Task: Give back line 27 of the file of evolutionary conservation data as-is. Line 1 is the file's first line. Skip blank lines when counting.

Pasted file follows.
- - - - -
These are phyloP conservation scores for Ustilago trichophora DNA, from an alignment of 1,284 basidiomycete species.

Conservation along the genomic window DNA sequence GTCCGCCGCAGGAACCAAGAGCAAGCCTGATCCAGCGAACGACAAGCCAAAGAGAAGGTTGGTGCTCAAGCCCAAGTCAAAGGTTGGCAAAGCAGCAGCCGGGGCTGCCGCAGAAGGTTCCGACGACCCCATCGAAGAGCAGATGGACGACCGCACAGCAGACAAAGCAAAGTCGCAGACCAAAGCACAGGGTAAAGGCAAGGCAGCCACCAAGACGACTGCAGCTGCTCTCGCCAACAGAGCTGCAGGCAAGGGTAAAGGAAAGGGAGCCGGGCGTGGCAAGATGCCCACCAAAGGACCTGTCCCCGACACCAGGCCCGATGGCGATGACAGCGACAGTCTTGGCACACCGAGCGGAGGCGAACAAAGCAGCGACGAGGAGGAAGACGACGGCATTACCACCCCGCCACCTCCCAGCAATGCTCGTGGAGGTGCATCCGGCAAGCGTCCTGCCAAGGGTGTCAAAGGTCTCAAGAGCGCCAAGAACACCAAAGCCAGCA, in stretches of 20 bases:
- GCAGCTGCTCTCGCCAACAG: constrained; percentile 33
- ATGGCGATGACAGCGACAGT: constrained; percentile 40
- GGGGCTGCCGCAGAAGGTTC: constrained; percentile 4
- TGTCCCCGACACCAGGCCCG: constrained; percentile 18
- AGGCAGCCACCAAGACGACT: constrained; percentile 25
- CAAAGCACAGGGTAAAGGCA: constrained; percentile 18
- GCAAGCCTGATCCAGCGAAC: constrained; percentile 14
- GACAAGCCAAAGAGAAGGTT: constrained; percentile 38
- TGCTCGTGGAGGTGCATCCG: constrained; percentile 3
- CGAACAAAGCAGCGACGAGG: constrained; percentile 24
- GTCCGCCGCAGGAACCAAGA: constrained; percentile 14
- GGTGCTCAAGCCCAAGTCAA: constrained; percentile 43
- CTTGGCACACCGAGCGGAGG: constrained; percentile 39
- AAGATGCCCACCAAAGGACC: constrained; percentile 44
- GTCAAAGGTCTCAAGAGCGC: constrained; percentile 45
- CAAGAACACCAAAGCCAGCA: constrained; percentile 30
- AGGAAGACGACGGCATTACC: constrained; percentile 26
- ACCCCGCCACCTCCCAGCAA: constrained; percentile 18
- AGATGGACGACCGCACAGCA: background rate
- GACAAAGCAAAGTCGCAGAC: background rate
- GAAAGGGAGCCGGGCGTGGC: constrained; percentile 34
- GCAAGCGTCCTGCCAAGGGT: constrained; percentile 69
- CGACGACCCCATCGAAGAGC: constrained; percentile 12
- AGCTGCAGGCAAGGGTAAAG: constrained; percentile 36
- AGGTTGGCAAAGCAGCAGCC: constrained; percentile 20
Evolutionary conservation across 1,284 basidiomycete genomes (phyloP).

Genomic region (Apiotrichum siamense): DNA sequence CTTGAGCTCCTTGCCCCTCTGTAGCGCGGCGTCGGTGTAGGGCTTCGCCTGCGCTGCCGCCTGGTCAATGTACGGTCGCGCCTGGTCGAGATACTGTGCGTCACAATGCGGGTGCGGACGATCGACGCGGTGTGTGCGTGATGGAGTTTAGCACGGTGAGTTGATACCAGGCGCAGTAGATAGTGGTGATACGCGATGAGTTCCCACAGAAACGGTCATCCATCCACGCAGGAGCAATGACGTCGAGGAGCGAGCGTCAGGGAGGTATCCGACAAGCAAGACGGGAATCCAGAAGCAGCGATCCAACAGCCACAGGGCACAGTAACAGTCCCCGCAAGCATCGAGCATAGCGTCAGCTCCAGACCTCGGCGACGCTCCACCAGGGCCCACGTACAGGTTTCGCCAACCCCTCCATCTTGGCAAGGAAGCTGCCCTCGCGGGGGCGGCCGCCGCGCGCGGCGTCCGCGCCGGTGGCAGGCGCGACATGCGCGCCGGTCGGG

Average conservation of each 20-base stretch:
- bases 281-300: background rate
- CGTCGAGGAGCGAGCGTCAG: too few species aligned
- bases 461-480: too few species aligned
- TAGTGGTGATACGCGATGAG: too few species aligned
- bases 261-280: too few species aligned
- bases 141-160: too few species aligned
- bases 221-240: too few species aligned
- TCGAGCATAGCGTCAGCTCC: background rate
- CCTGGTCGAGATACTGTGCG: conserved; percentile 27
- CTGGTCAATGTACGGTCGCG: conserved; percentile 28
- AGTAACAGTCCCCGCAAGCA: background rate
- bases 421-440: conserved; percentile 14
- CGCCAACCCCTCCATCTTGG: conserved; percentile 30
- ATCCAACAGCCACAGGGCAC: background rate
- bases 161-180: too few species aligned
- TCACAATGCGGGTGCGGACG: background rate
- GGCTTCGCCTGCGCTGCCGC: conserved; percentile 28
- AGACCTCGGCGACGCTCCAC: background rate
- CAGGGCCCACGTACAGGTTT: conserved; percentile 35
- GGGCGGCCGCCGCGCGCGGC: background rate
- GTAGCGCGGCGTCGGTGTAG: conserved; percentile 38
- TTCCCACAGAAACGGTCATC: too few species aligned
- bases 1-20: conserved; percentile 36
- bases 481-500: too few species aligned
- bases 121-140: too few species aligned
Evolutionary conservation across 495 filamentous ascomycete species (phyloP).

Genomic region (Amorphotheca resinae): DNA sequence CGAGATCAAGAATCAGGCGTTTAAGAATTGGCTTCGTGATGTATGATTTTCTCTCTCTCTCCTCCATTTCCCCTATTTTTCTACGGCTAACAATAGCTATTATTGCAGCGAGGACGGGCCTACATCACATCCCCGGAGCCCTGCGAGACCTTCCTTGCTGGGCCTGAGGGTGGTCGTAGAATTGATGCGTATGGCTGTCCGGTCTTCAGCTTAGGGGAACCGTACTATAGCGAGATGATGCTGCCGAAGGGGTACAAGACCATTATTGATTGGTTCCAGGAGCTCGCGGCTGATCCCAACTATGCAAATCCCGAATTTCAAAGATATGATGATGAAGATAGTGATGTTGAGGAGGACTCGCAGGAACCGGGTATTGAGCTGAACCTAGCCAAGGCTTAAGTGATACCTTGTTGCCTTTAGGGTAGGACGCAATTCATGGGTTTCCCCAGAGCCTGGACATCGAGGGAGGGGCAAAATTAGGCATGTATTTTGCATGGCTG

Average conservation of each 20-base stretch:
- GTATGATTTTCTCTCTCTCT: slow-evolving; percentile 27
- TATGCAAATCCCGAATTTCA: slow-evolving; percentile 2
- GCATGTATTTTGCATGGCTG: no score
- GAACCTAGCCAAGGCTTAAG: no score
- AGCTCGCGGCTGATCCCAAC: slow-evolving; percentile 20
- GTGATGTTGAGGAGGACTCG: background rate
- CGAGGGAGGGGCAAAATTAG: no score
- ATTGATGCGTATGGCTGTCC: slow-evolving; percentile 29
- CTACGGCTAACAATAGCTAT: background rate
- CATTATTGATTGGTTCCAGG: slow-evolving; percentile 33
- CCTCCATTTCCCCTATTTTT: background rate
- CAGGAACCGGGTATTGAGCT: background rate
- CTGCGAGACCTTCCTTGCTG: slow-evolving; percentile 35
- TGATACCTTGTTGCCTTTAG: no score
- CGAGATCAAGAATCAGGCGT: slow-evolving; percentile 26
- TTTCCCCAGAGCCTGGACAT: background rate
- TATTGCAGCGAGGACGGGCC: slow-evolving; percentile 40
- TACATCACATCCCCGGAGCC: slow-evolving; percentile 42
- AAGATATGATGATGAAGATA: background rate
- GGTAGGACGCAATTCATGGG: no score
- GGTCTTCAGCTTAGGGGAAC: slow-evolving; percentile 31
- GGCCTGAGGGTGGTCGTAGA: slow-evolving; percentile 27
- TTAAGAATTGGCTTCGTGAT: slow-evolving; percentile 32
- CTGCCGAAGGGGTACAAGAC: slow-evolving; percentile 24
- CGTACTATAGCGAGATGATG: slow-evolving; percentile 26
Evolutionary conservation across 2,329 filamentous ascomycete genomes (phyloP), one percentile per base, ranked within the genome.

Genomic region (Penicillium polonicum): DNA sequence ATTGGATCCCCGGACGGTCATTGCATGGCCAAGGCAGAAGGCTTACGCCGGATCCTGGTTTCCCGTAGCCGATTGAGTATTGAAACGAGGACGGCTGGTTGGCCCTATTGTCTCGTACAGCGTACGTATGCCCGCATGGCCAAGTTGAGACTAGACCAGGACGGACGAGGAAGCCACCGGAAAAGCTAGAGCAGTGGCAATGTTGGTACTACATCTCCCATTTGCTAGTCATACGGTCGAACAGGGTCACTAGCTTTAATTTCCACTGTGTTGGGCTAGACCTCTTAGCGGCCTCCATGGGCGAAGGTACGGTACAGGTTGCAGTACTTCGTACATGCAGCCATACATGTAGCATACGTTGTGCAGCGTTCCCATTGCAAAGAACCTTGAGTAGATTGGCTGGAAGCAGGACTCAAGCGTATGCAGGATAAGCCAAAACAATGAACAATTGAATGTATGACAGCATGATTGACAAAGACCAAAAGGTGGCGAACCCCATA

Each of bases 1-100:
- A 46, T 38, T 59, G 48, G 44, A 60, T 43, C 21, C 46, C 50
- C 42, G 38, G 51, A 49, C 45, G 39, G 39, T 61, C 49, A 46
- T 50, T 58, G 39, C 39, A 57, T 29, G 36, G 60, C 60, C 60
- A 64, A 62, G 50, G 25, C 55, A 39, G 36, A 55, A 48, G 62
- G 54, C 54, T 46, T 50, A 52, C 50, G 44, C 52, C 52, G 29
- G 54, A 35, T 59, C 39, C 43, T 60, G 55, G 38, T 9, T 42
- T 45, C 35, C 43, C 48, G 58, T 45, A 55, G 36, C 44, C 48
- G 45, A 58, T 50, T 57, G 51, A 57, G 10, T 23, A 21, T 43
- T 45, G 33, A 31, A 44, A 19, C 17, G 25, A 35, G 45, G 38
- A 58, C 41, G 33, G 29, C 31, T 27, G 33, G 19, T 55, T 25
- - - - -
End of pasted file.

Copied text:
- AGGTTGGCAAAGCAGCAGCC: constrained; percentile 20